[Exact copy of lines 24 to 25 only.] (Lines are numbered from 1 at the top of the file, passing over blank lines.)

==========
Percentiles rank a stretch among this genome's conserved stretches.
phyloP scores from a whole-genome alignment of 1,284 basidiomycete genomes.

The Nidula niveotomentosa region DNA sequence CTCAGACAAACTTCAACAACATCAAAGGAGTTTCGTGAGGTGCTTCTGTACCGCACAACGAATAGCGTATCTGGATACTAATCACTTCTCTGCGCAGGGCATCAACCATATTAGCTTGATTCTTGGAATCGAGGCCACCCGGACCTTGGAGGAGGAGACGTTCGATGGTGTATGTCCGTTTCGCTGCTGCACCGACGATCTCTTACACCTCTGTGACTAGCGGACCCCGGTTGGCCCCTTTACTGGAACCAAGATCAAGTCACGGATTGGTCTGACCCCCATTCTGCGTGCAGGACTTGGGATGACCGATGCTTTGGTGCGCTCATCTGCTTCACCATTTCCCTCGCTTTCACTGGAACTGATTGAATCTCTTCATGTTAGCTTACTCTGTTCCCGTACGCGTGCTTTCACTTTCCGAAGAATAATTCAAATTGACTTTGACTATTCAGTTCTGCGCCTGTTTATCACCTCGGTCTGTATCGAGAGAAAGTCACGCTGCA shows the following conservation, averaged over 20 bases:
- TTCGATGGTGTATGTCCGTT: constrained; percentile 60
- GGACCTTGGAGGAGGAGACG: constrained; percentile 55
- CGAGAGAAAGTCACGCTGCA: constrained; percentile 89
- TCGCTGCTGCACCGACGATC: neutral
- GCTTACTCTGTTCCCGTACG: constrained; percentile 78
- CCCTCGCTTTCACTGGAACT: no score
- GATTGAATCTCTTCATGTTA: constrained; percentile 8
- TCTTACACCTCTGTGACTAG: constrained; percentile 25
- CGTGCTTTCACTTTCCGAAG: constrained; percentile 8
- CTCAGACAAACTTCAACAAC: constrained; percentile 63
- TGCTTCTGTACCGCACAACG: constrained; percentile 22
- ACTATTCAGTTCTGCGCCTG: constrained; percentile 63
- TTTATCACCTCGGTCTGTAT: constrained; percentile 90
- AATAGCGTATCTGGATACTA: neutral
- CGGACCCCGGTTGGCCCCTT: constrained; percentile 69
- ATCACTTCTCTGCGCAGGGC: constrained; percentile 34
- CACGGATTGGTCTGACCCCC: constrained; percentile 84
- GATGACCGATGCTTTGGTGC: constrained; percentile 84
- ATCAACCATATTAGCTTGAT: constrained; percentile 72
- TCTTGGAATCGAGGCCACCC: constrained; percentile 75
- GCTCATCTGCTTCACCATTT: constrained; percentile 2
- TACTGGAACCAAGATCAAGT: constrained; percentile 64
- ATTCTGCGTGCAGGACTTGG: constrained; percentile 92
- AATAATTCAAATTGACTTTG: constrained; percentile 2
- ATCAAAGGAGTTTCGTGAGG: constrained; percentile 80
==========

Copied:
- GCTCATCTGCTTCACCATTT: constrained; percentile 2
- TACTGGAACCAAGATCAAGT: constrained; percentile 64